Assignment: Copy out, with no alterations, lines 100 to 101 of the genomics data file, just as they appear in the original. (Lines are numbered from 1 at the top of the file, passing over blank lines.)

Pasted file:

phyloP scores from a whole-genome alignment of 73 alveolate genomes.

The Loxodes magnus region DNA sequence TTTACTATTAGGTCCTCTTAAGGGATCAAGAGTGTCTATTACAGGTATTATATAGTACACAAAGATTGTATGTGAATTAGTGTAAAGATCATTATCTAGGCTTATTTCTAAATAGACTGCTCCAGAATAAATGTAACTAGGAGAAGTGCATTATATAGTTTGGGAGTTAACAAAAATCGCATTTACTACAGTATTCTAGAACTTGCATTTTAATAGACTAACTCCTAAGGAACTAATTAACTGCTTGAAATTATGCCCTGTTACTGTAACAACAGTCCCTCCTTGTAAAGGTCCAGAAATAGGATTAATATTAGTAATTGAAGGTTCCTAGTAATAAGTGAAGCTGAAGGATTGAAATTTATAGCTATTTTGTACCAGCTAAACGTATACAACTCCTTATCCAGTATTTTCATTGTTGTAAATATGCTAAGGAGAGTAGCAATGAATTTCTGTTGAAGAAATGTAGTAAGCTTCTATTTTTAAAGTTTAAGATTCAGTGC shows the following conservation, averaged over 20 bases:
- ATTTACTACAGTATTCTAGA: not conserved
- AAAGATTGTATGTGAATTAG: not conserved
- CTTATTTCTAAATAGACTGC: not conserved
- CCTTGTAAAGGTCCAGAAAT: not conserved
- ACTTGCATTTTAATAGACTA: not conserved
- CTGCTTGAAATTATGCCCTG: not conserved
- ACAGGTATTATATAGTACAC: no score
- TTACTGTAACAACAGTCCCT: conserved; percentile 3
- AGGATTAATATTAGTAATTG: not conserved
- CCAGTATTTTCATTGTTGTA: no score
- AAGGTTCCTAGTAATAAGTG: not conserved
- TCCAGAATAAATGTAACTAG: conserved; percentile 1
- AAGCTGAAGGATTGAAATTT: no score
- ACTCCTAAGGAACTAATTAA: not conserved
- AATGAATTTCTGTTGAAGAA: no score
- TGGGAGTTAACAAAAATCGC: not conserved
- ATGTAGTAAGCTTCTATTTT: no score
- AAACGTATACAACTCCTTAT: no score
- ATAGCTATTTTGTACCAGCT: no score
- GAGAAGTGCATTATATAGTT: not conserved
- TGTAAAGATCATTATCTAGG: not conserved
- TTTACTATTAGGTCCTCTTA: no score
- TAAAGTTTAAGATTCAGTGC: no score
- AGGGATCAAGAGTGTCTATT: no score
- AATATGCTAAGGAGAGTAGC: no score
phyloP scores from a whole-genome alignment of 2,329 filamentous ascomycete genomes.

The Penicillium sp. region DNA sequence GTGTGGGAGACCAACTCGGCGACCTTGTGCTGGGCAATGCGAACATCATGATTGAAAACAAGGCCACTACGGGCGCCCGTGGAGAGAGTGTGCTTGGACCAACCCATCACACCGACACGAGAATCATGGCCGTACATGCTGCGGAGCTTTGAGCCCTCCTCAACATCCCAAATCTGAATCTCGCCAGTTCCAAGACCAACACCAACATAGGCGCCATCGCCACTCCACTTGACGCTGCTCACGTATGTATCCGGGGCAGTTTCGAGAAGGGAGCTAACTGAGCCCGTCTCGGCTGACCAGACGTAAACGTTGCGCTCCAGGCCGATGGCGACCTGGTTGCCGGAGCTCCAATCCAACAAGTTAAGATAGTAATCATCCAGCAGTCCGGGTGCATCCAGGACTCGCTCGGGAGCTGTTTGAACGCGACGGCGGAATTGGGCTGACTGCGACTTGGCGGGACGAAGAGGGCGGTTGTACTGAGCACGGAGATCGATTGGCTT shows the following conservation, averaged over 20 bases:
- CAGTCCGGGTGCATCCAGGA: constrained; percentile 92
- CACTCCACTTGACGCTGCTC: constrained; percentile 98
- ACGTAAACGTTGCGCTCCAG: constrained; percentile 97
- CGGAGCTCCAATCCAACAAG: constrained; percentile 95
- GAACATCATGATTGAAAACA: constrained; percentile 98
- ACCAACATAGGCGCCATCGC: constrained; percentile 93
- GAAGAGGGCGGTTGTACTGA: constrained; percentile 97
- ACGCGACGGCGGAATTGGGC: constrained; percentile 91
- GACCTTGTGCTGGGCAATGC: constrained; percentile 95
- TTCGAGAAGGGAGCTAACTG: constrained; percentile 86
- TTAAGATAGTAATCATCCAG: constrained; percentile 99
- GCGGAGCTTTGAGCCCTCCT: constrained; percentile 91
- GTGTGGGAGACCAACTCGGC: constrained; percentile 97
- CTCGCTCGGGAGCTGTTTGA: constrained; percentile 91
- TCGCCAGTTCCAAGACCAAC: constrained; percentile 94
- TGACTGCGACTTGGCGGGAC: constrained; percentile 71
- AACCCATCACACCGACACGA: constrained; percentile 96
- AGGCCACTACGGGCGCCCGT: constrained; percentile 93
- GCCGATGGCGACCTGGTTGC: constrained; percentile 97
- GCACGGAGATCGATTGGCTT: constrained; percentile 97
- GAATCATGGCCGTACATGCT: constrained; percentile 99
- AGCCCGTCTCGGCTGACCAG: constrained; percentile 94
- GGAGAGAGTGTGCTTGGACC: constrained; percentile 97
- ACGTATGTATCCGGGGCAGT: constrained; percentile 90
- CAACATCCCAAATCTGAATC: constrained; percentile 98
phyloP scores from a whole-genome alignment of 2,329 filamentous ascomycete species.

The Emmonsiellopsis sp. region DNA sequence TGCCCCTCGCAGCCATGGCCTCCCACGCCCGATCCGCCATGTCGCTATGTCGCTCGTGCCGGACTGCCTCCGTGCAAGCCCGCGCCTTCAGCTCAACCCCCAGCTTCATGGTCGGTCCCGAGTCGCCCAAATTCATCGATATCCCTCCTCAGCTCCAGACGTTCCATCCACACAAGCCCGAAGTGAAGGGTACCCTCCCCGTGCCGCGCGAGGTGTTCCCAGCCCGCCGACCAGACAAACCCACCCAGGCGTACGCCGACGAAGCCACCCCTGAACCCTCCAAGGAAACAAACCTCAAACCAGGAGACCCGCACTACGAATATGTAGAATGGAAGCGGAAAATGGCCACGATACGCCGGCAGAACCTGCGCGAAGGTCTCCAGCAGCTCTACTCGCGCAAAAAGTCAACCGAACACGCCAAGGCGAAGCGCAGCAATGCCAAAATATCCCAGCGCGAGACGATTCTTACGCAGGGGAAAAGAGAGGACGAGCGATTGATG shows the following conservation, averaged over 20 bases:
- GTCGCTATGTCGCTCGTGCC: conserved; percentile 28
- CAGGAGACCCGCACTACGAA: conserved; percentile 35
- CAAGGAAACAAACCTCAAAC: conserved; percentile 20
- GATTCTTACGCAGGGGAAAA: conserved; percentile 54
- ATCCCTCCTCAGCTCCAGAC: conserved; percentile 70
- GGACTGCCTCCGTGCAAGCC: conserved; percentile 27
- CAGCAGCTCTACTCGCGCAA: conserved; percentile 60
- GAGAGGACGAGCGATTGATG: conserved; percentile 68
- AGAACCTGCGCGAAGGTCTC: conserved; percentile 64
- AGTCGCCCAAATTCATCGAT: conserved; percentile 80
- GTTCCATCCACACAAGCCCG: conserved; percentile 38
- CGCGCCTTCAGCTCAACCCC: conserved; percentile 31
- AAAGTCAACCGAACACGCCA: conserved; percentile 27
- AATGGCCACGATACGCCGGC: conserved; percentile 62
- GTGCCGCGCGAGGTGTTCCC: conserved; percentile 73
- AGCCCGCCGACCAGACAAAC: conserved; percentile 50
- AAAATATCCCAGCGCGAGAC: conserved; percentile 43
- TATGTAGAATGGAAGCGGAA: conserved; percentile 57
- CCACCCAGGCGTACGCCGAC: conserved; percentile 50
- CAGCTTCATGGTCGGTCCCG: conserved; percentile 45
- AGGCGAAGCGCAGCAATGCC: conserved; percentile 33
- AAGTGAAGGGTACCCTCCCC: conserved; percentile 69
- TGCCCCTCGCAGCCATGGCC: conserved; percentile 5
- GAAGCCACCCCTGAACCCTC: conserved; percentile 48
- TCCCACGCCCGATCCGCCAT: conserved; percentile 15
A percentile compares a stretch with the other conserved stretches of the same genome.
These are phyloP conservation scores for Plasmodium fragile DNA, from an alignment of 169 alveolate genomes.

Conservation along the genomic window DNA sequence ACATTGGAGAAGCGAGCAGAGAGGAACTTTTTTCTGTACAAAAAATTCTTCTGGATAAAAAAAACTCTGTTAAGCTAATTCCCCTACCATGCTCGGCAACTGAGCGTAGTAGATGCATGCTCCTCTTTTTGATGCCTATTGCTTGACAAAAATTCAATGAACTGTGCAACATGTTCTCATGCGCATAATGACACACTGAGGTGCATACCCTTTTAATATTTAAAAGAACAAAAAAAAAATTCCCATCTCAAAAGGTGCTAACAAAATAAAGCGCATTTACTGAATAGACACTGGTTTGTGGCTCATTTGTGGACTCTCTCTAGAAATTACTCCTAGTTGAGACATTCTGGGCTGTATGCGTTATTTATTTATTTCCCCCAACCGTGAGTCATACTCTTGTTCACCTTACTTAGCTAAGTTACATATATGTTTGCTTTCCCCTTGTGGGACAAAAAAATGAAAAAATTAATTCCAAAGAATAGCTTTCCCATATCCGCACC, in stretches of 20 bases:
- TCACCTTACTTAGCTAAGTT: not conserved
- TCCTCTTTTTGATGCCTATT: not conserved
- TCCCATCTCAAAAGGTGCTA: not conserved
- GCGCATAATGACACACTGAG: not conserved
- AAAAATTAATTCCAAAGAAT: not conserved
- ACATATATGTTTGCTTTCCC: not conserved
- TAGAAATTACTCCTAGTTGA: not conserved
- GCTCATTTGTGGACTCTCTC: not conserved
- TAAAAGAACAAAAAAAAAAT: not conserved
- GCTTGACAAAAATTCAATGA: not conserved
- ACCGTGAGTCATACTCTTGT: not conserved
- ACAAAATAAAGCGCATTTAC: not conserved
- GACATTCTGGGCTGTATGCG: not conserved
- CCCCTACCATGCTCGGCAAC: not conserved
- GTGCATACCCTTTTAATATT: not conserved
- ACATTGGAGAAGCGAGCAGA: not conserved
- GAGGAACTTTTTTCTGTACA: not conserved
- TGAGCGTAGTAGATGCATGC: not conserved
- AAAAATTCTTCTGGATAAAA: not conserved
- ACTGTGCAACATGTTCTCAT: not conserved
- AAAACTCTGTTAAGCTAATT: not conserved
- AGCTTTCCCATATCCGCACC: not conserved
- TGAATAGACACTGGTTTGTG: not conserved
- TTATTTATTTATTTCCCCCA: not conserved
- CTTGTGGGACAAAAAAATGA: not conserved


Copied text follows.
- ACATTGGAGAAGCGAGCAGA: not conserved
- GAGGAACTTTTTTCTGTACA: not conserved